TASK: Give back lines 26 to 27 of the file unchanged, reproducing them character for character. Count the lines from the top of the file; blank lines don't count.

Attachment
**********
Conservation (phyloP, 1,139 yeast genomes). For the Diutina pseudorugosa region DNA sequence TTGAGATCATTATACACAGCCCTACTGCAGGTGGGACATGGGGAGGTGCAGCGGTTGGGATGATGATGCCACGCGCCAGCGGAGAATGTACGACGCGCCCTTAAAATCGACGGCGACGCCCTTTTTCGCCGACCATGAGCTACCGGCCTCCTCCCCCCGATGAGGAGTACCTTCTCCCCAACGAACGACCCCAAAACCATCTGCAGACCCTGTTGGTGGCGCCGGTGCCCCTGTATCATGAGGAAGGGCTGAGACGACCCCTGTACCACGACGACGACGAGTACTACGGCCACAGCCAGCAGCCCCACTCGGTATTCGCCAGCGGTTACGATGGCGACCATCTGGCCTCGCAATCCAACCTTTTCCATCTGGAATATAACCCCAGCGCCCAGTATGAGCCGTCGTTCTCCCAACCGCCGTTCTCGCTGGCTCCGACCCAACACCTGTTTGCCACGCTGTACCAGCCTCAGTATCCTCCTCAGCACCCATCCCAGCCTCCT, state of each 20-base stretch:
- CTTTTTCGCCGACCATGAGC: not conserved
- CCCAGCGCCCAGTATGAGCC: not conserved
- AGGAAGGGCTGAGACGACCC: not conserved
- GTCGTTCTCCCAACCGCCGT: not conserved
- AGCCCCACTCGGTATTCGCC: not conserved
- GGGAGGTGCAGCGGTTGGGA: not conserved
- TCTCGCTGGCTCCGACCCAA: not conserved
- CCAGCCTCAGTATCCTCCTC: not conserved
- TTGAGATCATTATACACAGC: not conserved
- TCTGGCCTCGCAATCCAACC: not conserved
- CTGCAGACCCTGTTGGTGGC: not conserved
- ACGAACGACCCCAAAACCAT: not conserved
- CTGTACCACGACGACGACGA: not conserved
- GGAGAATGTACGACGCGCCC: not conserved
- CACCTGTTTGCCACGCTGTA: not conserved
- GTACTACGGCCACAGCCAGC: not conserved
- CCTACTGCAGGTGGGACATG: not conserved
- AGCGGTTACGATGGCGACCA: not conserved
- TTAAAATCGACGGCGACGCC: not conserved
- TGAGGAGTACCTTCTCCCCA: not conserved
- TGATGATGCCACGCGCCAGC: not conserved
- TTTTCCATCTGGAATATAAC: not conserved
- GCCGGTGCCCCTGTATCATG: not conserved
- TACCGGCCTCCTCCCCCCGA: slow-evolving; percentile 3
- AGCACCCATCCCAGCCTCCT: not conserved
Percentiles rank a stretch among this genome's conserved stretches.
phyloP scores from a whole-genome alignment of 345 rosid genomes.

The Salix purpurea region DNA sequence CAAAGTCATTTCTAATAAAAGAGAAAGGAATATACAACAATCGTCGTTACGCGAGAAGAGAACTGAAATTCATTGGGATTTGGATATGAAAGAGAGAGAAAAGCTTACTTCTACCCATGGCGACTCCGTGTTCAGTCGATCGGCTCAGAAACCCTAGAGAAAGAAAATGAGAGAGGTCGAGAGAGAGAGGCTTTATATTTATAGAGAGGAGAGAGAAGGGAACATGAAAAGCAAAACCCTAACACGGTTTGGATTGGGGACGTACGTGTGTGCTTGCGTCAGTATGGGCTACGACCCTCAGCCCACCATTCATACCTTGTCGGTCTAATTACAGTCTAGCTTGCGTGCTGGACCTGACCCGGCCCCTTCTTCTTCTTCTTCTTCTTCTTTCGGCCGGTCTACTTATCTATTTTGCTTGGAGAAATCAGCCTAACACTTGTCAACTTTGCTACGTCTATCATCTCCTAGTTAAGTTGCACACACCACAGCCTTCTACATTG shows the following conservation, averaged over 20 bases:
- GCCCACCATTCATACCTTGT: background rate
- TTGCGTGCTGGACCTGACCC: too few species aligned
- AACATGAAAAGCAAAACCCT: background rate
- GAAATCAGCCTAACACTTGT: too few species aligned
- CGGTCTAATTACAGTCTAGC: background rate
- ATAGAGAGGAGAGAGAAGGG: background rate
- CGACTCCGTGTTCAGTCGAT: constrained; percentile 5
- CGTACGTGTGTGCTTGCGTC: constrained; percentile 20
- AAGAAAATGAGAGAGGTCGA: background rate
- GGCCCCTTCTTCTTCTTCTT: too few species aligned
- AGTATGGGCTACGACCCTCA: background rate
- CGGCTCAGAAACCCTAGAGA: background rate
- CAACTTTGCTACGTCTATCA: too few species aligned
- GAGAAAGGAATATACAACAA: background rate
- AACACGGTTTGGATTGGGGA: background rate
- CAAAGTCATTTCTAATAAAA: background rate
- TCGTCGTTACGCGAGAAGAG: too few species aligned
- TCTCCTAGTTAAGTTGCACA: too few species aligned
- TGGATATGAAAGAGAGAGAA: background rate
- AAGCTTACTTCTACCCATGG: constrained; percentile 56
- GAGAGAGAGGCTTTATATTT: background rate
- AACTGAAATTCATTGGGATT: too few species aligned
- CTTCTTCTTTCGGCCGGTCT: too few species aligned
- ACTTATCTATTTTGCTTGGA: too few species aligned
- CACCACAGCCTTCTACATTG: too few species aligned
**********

- AGCACCCATCCCAGCCTCCT: not conserved
Percentiles rank a stretch among this genome's conserved stretches.